COOPERSTOWN, N.Y. -- Had John Smoltz not received a call from Tommy John nearly 15 years ago, he might not have gained the distinction that awaits him on Sunday afternoon, when he will officially become the first player inducted into Baseball's Hall of Fame after undergoing Tommy John surgery.
The festivities begin with bonus coverage of the Spink and Frick Awards on MLB Network and MLB.com at 11 a.m. ET, with a special edition of MLB Tonight beginning at noon live from Cooperstown. The quartet will be inducted during a ceremony that will begin at 1:30 p.m.
Smoltz received this call as he attempted to return from this elbow surgery during the 2001 season, one in which his struggles as a starting pitcher transitioned him toward his brief stretch as a dominant closer. His frustration led him to contemplate retirement until he received some motivation from John, whose name is attached to this surgery because of the extended success he had after undergoing it in 1974.
"[John] called me and said, 'I'm telling you, don't [retire], you've got a lot of career left," Smoltz said. "He was saying he pitched for 11 years [after the surgery] and it motivated me to go through the process. There wasn't as much history then as there is today. It's a no-brainer today as far as success rate, and I'm glad for it."
When Smoltz delivers his Hall of Fame induction speech on Sunday afternoon, he will spend some time addressing parents about some of the current practices that have influenced the fact that more young pitchers are now undergoing this elbow surgery. At the same time, he will reflect on the significance of playing nearly all of his career with former Braves manager and fellow Hall of Famer Bobby Cox.
Cox was the Braves general manager who pulled the trigger on the 1987 Doyle Alexander trade that brought Smoltz, then a Tigers Minor League prospect, to Atlanta. He was also the manager who stuck with Smoltz through a rough start to the memorable 1991 season and then gave him the confidence that he could handle the closing role late in the 2001 season. Four years later, the beloved skipper welcomed his determined pitcher back to the starting rotation and consequently allowed this unique career to legitimately become Hall of Fame-worthy.
"There's no chance I would have had a 20-year-career with Atlanta, I would have been somewhere else had it not been for Bobby," Smoltz said.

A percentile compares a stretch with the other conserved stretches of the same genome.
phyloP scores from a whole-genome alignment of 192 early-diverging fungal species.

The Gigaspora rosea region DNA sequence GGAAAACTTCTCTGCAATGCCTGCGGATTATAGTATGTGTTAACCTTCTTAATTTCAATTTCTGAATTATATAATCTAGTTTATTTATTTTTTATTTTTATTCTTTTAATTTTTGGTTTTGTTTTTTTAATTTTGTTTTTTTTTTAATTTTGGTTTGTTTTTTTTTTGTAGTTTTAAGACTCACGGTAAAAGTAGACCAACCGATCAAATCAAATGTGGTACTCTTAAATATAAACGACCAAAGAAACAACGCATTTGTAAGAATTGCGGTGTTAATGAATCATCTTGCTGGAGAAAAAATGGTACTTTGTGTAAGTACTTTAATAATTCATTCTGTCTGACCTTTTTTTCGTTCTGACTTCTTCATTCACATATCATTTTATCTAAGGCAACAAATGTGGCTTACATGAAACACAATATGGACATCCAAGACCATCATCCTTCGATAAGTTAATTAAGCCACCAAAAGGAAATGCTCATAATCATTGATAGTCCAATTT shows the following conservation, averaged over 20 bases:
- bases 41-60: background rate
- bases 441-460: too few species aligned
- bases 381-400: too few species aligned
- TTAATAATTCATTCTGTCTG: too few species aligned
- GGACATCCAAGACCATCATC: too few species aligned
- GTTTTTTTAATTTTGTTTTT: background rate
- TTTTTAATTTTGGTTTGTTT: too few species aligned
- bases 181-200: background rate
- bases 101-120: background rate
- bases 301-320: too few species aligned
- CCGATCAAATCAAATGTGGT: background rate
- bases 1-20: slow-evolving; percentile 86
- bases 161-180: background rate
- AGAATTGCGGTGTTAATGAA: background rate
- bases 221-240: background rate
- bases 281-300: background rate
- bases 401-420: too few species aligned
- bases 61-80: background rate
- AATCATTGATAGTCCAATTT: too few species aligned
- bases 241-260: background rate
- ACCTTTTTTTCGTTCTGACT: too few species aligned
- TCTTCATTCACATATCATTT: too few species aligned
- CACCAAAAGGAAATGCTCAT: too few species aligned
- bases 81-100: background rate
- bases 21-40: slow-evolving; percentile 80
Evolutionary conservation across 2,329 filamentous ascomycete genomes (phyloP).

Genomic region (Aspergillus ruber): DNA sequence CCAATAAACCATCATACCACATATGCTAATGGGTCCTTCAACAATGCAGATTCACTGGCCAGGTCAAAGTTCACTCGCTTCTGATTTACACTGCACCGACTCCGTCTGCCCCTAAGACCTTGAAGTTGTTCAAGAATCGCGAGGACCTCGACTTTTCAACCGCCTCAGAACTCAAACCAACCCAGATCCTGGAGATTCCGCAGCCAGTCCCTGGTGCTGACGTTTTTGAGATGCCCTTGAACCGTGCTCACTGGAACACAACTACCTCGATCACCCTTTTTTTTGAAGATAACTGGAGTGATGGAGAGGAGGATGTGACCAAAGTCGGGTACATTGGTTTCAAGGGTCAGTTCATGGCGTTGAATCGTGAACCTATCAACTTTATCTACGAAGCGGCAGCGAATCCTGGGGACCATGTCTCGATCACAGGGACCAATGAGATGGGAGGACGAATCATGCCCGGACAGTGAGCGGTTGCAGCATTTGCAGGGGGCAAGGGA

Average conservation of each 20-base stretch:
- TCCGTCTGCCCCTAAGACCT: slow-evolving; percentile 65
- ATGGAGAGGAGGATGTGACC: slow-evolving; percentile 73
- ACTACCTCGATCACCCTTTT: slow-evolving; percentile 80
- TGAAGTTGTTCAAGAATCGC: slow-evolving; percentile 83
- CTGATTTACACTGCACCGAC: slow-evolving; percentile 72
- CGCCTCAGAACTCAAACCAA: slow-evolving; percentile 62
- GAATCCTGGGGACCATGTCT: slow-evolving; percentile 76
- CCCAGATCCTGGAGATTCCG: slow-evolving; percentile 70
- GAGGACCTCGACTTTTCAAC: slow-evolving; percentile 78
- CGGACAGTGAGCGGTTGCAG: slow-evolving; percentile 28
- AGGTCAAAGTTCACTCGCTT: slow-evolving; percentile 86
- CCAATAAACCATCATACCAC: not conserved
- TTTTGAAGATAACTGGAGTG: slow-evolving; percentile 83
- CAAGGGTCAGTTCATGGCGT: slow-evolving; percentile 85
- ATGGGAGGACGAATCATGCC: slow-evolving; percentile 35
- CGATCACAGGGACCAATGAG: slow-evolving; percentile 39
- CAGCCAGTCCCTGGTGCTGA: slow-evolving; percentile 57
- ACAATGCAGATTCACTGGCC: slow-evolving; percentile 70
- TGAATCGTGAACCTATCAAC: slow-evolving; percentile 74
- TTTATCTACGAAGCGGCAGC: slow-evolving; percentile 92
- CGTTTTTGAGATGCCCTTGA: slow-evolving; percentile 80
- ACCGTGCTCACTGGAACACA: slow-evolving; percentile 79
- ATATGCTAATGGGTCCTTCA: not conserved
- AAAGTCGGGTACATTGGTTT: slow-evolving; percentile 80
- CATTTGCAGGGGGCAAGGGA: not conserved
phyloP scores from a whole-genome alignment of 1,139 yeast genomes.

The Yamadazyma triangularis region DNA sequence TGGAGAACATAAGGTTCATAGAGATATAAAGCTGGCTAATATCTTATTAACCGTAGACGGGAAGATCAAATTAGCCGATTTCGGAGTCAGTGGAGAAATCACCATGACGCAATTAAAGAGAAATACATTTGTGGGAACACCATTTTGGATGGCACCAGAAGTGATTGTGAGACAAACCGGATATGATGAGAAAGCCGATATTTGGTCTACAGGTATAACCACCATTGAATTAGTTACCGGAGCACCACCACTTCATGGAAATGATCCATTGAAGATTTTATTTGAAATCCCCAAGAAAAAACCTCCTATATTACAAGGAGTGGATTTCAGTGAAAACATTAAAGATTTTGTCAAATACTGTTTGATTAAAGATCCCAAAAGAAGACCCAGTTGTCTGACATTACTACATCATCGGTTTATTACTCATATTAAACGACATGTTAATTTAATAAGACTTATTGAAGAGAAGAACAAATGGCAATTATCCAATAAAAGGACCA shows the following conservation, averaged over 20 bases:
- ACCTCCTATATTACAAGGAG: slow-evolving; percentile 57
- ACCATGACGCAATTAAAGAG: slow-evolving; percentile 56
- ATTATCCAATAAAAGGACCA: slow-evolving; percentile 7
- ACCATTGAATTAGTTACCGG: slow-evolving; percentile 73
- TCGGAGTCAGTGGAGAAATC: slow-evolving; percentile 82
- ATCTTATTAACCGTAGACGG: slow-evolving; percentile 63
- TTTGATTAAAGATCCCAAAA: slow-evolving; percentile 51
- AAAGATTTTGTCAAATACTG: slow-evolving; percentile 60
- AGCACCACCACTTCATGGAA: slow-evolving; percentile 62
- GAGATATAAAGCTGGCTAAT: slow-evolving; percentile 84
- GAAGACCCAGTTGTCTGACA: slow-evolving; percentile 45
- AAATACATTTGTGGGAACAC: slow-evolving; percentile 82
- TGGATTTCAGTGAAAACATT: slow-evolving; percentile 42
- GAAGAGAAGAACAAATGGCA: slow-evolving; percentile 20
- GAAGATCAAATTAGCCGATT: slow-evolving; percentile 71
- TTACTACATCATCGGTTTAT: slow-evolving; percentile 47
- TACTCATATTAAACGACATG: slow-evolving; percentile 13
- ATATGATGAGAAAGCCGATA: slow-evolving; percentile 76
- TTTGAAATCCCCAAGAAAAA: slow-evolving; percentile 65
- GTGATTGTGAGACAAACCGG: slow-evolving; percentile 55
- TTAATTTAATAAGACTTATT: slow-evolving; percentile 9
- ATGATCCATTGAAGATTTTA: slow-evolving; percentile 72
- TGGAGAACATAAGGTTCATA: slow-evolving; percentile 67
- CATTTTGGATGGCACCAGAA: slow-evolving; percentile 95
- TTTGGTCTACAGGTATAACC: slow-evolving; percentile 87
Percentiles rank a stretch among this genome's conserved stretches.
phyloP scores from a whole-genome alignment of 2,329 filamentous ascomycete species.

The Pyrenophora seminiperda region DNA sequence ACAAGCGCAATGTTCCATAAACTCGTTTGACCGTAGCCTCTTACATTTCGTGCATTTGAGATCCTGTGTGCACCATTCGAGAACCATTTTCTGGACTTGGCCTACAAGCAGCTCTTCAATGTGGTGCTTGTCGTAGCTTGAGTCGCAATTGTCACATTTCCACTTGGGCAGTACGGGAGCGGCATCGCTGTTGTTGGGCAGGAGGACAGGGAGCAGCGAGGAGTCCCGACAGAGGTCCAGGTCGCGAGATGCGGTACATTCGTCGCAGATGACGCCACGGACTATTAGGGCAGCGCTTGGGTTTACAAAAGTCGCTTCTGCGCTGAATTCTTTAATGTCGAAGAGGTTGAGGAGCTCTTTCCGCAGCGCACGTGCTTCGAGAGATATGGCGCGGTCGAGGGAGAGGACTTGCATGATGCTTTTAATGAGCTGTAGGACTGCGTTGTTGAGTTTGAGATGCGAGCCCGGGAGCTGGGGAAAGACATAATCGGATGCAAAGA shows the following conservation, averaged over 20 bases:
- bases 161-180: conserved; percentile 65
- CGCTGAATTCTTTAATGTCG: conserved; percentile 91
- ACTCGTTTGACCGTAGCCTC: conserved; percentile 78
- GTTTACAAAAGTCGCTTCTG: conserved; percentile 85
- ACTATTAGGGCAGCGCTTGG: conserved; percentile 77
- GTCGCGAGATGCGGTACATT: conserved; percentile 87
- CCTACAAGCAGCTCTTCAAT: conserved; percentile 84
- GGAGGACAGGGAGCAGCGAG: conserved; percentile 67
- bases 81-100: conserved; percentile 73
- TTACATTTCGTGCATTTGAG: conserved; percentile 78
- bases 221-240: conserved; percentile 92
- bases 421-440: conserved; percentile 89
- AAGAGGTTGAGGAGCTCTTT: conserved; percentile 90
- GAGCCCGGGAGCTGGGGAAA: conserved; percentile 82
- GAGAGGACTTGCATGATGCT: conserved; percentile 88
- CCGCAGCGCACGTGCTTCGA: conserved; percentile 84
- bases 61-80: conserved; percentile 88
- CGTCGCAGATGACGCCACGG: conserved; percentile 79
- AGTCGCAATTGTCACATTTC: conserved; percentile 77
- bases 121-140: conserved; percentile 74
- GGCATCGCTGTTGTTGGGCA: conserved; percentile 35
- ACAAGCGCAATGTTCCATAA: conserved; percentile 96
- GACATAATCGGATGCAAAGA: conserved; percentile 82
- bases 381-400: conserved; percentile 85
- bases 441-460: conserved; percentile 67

After Smoltz spent the second half of the 2001 season distancing himself from Tommy John surgery and transitioning to a role in the Braves bullpen, the Yankees offered him more money and the chance to serve as a starting pitcher. But the desire to continue playing for Cox in Atlanta led him to become the Braves closer and total the second-most saves (144) in the Majors from 2002-04.
"I knew [more money] wasn't going to guarantee me my happiness," Smoltz said. "I gave up a lot of money to stay with the Braves four different times and I don't regret any second of it. When you know who you play for and you'd run through a wall for a guy [Cox], the environment was so perfect for me and my family that even changing roles, which was something I didn't want to do in the beginning, became as good as it could be."
After Smoltz compiled 154 saves in the 169 opportunities he garnered from 2001-04, he gained his wish to rejoin Atlanta's rotation because he felt it was in the team's best interest. He posted a 3.28 ERA in the 68 starts he made over the next two seasons and in the process helped the Braves win the last of their 14 consecutive division titles in 2005.
Smoltz, who is the only Major League pitcher to ever record both 200 wins and 150 saves, stands as the lone Braves player who was in the organization throughout that run of division dominance. He still regrets the fact that Atlanta proved successful in just one of its five trips to the World Series during this span. But he doesn't regret any of the other paths he encountered during this unique journey to Cooperstown.
"If I truly wanted to make the Hall of Fame selfishly, I'd have never left the bullpen," Smoltz said. "I just would have stayed there and gotten who knows how many more saves. I was not about that. I wanted to win a championship. We won one, but we should have won more."
Mark Bowman is a reporter for MLB.com. This story was not subject to the approval of Major League Baseball or its clubs.